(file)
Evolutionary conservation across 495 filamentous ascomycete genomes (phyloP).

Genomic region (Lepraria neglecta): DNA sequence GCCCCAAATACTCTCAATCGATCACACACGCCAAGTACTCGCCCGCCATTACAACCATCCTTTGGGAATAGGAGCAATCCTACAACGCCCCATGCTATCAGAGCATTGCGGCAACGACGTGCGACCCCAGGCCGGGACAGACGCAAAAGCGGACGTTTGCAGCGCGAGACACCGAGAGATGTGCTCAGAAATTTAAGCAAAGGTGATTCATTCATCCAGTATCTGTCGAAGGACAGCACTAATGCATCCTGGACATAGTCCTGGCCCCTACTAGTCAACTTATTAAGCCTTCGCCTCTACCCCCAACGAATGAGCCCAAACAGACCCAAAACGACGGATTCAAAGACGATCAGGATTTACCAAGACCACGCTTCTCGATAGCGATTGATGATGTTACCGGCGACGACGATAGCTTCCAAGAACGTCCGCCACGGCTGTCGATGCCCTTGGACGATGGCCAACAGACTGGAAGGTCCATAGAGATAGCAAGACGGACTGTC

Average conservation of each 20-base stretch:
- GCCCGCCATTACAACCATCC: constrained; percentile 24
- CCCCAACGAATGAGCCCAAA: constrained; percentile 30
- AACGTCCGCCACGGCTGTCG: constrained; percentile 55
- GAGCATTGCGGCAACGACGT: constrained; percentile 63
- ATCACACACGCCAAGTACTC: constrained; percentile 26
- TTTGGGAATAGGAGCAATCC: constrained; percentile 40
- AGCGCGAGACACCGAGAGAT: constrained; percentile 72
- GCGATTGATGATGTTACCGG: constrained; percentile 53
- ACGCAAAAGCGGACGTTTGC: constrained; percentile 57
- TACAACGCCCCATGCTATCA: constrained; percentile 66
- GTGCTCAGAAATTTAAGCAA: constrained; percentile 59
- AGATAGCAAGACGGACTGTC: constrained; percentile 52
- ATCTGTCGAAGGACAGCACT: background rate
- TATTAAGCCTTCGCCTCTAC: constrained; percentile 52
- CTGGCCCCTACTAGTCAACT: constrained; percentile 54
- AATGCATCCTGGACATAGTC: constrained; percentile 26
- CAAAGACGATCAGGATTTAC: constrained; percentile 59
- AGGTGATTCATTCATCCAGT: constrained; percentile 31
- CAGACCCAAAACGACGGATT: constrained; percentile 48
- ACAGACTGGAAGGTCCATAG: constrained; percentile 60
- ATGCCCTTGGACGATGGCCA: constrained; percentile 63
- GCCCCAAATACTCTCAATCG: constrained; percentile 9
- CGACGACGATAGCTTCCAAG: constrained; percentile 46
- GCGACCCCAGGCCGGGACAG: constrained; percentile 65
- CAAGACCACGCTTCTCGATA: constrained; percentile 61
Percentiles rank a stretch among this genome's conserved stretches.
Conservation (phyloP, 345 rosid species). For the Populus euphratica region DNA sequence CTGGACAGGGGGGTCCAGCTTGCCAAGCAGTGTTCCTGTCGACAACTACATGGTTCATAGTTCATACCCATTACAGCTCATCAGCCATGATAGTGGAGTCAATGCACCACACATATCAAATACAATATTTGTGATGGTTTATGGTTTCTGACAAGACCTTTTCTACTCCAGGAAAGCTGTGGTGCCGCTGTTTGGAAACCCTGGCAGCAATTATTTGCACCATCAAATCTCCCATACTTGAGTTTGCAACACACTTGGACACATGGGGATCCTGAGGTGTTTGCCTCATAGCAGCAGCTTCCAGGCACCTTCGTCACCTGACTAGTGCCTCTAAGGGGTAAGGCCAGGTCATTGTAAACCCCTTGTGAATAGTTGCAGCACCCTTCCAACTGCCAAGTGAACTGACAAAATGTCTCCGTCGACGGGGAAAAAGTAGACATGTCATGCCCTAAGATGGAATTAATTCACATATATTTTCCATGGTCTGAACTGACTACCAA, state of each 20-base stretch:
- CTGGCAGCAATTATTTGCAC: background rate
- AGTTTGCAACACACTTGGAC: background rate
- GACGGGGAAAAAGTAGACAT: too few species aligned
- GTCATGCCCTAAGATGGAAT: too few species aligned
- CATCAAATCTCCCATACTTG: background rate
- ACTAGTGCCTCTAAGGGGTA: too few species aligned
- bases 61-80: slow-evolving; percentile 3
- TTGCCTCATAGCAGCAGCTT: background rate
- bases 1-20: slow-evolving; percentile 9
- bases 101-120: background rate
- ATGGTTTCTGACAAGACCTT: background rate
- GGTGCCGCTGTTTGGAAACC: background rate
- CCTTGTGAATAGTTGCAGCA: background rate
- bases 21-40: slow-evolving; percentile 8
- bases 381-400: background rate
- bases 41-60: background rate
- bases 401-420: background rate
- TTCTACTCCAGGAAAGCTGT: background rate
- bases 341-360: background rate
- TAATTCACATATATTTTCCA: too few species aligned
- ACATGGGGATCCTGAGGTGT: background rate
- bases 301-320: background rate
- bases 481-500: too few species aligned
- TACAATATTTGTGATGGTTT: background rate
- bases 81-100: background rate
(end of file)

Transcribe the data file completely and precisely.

Evolutionary conservation across 495 filamentous ascomycete genomes (phyloP).

Genomic region (Lepraria neglecta): DNA sequence GCCCCAAATACTCTCAATCGATCACACACGCCAAGTACTCGCCCGCCATTACAACCATCCTTTGGGAATAGGAGCAATCCTACAACGCCCCATGCTATCAGAGCATTGCGGCAACGACGTGCGACCCCAGGCCGGGACAGACGCAAAAGCGGACGTTTGCAGCGCGAGACACCGAGAGATGTGCTCAGAAATTTAAGCAAAGGTGATTCATTCATCCAGTATCTGTCGAAGGACAGCACTAATGCATCCTGGACATAGTCCTGGCCCCTACTAGTCAACTTATTAAGCCTTCGCCTCTACCCCCAACGAATGAGCCCAAACAGACCCAAAACGACGGATTCAAAGACGATCAGGATTTACCAAGACCACGCTTCTCGATAGCGATTGATGATGTTACCGGCGACGACGATAGCTTCCAAGAACGTCCGCCACGGCTGTCGATGCCCTTGGACGATGGCCAACAGACTGGAAGGTCCATAGAGATAGCAAGACGGACTGTC

Average conservation of each 20-base stretch:
- GCCCGCCATTACAACCATCC: constrained; percentile 24
- CCCCAACGAATGAGCCCAAA: constrained; percentile 30
- AACGTCCGCCACGGCTGTCG: constrained; percentile 55
- GAGCATTGCGGCAACGACGT: constrained; percentile 63
- ATCACACACGCCAAGTACTC: constrained; percentile 26
- TTTGGGAATAGGAGCAATCC: constrained; percentile 40
- AGCGCGAGACACCGAGAGAT: constrained; percentile 72
- GCGATTGATGATGTTACCGG: constrained; percentile 53
- ACGCAAAAGCGGACGTTTGC: constrained; percentile 57
- TACAACGCCCCATGCTATCA: constrained; percentile 66
- GTGCTCAGAAATTTAAGCAA: constrained; percentile 59
- AGATAGCAAGACGGACTGTC: constrained; percentile 52
- ATCTGTCGAAGGACAGCACT: background rate
- TATTAAGCCTTCGCCTCTAC: constrained; percentile 52
- CTGGCCCCTACTAGTCAACT: constrained; percentile 54
- AATGCATCCTGGACATAGTC: constrained; percentile 26
- CAAAGACGATCAGGATTTAC: constrained; percentile 59
- AGGTGATTCATTCATCCAGT: constrained; percentile 31
- CAGACCCAAAACGACGGATT: constrained; percentile 48
- ACAGACTGGAAGGTCCATAG: constrained; percentile 60
- ATGCCCTTGGACGATGGCCA: constrained; percentile 63
- GCCCCAAATACTCTCAATCG: constrained; percentile 9
- CGACGACGATAGCTTCCAAG: constrained; percentile 46
- GCGACCCCAGGCCGGGACAG: constrained; percentile 65
- CAAGACCACGCTTCTCGATA: constrained; percentile 61
Percentiles rank a stretch among this genome's conserved stretches.
Conservation (phyloP, 345 rosid species). For the Populus euphratica region DNA sequence CTGGACAGGGGGGTCCAGCTTGCCAAGCAGTGTTCCTGTCGACAACTACATGGTTCATAGTTCATACCCATTACAGCTCATCAGCCATGATAGTGGAGTCAATGCACCACACATATCAAATACAATATTTGTGATGGTTTATGGTTTCTGACAAGACCTTTTCTACTCCAGGAAAGCTGTGGTGCCGCTGTTTGGAAACCCTGGCAGCAATTATTTGCACCATCAAATCTCCCATACTTGAGTTTGCAACACACTTGGACACATGGGGATCCTGAGGTGTTTGCCTCATAGCAGCAGCTTCCAGGCACCTTCGTCACCTGACTAGTGCCTCTAAGGGGTAAGGCCAGGTCATTGTAAACCCCTTGTGAATAGTTGCAGCACCCTTCCAACTGCCAAGTGAACTGACAAAATGTCTCCGTCGACGGGGAAAAAGTAGACATGTCATGCCCTAAGATGGAATTAATTCACATATATTTTCCATGGTCTGAACTGACTACCAA, state of each 20-base stretch:
- CTGGCAGCAATTATTTGCAC: background rate
- AGTTTGCAACACACTTGGAC: background rate
- GACGGGGAAAAAGTAGACAT: too few species aligned
- GTCATGCCCTAAGATGGAAT: too few species aligned
- CATCAAATCTCCCATACTTG: background rate
- ACTAGTGCCTCTAAGGGGTA: too few species aligned
- bases 61-80: slow-evolving; percentile 3
- TTGCCTCATAGCAGCAGCTT: background rate
- bases 1-20: slow-evolving; percentile 9
- bases 101-120: background rate
- ATGGTTTCTGACAAGACCTT: background rate
- GGTGCCGCTGTTTGGAAACC: background rate
- CCTTGTGAATAGTTGCAGCA: background rate
- bases 21-40: slow-evolving; percentile 8
- bases 381-400: background rate
- bases 41-60: background rate
- bases 401-420: background rate
- TTCTACTCCAGGAAAGCTGT: background rate
- bases 341-360: background rate
- TAATTCACATATATTTTCCA: too few species aligned
- ACATGGGGATCCTGAGGTGT: background rate
- bases 301-320: background rate
- bases 481-500: too few species aligned
- TACAATATTTGTGATGGTTT: background rate
- bases 81-100: background rate